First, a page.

Cities are constantly evolving. Their infrastructure, transportation, communications, housing, sustainability and energy consumption, among other factors, are always works in progress.
How well they progress, however, depends greatly on the depth and quality of the planning, design and innovative thinking of those in charge.
That’s why the mounting research that Concordia faculty have been conducting on cities over the past decade is especially relevant. Today the university can boast of a wide spectrum of experts across all faculties who explore such fields as integrated building design, clean-energy technology, smart technologies to optimize community operations, and geo-environmental sustainability, to name a few.
It’s also involved in a number of city-focused projects outside the university walls, such as our Next City Vanguard Conference held at Concordia in spring 2017 (see sidebar: Vanguard Thinking) and the Solar Decathlon in China in 2018.
These cross-disciplinary initiatives give rise to approaches to complex urban challenges and to forward-thinking networking and partnerships.
Carmela Cucuzzella, who holds the Concordia University Research Chair in Integrated Design, Ecology and Sustainability for the Built Environment (IDEAS-BE), is working to increase urban sustainability. Her goal is to make innovations conducive to the current and future lifestyle of city dwellers so that people make the fullest use of new sustainable technologies. She collaborates with students and peers to bridge the gap between design and engineering when it comes to developing more sustainable urban solutions.
“Designers focus not only on aesthetics, but also how people actually engage with objects, environments and each other,” says Cucuzzella, who’s also associate professor in the Department Design and Computation Arts in the Faculty of Fine Arts. “We explore how to improve existing ways of being and doing to make innovations more convenient, flexible and sustainable.”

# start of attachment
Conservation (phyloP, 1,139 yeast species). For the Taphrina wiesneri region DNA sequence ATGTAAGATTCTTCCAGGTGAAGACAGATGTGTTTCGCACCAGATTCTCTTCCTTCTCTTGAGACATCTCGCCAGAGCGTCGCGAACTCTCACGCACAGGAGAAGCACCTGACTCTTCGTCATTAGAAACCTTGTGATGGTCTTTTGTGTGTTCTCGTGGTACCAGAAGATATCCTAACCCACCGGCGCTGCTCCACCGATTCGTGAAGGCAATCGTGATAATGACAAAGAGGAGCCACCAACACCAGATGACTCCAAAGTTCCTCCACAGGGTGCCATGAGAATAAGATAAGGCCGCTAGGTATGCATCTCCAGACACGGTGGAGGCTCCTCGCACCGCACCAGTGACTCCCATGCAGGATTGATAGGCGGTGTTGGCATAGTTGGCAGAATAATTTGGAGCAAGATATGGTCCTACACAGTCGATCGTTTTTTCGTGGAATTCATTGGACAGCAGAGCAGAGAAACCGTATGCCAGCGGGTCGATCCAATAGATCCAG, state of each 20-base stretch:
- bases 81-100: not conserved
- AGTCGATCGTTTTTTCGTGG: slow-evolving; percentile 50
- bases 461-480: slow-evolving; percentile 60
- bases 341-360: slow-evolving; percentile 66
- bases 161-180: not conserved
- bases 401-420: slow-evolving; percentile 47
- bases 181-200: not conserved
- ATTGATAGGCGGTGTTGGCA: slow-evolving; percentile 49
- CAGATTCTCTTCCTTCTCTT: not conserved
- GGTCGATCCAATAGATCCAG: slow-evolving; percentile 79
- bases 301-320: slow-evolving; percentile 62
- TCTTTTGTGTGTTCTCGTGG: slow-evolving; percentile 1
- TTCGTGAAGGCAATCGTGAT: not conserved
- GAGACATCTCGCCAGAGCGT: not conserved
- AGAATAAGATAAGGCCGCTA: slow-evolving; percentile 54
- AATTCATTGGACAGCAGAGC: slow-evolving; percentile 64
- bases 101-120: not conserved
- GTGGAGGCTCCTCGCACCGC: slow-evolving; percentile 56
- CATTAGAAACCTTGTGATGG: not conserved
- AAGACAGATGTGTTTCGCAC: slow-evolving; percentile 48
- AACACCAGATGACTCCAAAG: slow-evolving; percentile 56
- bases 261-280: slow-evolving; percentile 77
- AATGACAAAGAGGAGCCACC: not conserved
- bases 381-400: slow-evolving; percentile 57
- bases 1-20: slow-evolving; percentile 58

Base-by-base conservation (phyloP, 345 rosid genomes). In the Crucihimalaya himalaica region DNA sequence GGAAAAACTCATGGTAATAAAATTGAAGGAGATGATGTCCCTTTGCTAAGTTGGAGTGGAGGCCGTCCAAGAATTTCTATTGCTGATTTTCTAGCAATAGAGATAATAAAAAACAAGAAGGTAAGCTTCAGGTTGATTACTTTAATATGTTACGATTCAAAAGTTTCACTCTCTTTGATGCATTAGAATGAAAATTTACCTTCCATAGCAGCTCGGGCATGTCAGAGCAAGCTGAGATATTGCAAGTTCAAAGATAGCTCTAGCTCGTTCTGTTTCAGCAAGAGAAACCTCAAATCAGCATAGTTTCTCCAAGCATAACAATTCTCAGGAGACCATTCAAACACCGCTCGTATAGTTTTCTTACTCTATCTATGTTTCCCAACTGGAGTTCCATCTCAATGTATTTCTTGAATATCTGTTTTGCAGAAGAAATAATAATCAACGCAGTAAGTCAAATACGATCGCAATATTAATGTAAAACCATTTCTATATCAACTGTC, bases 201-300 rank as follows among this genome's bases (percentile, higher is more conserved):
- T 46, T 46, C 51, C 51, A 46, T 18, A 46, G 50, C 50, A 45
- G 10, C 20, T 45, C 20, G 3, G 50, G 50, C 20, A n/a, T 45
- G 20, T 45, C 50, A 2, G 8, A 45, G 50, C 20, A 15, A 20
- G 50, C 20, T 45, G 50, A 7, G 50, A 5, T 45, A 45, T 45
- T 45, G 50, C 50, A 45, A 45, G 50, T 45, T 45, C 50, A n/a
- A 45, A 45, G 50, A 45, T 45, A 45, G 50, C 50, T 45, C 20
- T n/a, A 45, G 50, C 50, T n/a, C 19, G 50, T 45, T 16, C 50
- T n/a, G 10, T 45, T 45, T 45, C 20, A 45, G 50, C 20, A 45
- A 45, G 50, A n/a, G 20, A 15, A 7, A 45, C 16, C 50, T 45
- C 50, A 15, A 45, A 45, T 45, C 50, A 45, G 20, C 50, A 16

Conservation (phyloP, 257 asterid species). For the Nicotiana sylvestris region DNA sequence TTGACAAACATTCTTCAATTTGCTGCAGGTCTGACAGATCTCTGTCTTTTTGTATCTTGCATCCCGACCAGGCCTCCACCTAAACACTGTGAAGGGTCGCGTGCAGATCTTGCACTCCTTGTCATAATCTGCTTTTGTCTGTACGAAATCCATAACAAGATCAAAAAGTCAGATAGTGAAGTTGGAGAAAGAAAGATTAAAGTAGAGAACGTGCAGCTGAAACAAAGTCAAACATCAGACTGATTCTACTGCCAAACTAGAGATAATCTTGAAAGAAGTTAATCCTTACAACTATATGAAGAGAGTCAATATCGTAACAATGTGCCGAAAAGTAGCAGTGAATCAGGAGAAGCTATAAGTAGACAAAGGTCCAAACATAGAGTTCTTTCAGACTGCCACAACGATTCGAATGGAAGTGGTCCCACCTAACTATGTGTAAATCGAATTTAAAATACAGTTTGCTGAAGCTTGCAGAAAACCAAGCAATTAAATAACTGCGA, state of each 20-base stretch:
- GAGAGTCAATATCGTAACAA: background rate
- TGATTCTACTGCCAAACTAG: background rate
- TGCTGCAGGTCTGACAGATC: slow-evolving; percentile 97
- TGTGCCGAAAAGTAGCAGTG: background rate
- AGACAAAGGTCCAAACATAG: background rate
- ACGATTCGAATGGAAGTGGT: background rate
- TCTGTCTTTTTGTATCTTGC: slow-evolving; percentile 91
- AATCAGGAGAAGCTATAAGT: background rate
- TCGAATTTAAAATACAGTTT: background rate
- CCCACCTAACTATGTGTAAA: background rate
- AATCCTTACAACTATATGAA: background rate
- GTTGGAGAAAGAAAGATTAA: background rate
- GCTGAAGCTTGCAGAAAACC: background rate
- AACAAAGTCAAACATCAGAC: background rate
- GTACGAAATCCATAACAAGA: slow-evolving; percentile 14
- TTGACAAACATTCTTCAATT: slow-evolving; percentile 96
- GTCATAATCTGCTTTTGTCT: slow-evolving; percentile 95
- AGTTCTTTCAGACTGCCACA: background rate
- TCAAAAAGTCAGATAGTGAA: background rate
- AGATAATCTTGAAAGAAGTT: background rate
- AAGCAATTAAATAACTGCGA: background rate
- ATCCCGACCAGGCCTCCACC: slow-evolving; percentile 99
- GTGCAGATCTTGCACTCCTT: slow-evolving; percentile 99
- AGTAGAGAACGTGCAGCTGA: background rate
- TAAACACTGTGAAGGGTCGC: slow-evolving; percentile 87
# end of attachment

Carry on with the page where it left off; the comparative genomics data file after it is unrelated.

For example, local governments need to take workplace culture into account when switching urban technologies to avoid upsetting workers. The same applies for home and other cultural settings. “Integrating a better understanding of what prompts human beings to change their behaviour is essential,” Cucuzzella emphasizes.
“We can design highly efficient showerheads to conserve water, for instance, but if people continue to take 10-minute showers, we haven’t solved the problem with the new technology,” she explains. “If we incorporate a mechanism that alerts people when three minutes are up, we have a better chance of making individuals aware of unsustainable behaviour and perhaps help to change their shower habits.”
Cucuzzella set up CoLLaboratoire at Concordia to explore how collaborative efforts among artists, engineers, architects and other experts in a community can innovatively create public spaces that advance urban sustainability and heighten public awareness about climate-change issues.
CoLLaboratoire partnered last year with Concordia’s Centre for Zero Energy Building Studies to invite young innovators to come up with a model for a solar-powered bus shelter. The competition attracted 26 proposals from several countries. The winning project devised a fun way to relate solar energy collection and use to the public. “The shelter’s canopy lit up at dusk and, as the evening progressed, the canopy reflected the depleted solar energy by resembling a battery icon,” Cucuzzella says.
The project also showed how a design as simple as a bus shelter could be constructed with a larger canvas to accommodate a variety of activities during off-peak hours. “The expanded design could be used to engage the local community in innovative ways, such as showcasing Concordia’s research, or even setting up a weekend vegetable market, second-hand bookstore or used clothing exchange.”
Depending on the project, designers, planners, engineers, geographers, sociologists, anthropologists and even gamers may be able to work together to find the best urban solutions. “CoLLaboratoire has focused on smaller local projects to see how we may be able to scale them up,” Cucuzzella says. “It would be quite rewarding if Montreal, with the help of Concordia’s research, becomes a city lab for this kind of collaborative multidisciplinary approach to innovative urban sustainability.” One of Cucuzzella’s next steps with colleagues at the Centre for Zero Energy Building Studies is to build the solar bus shelter at Loyola Campus, now that funding has been secured. “It will be a great way for Concordia to engage with the local community,” she says.
An app for that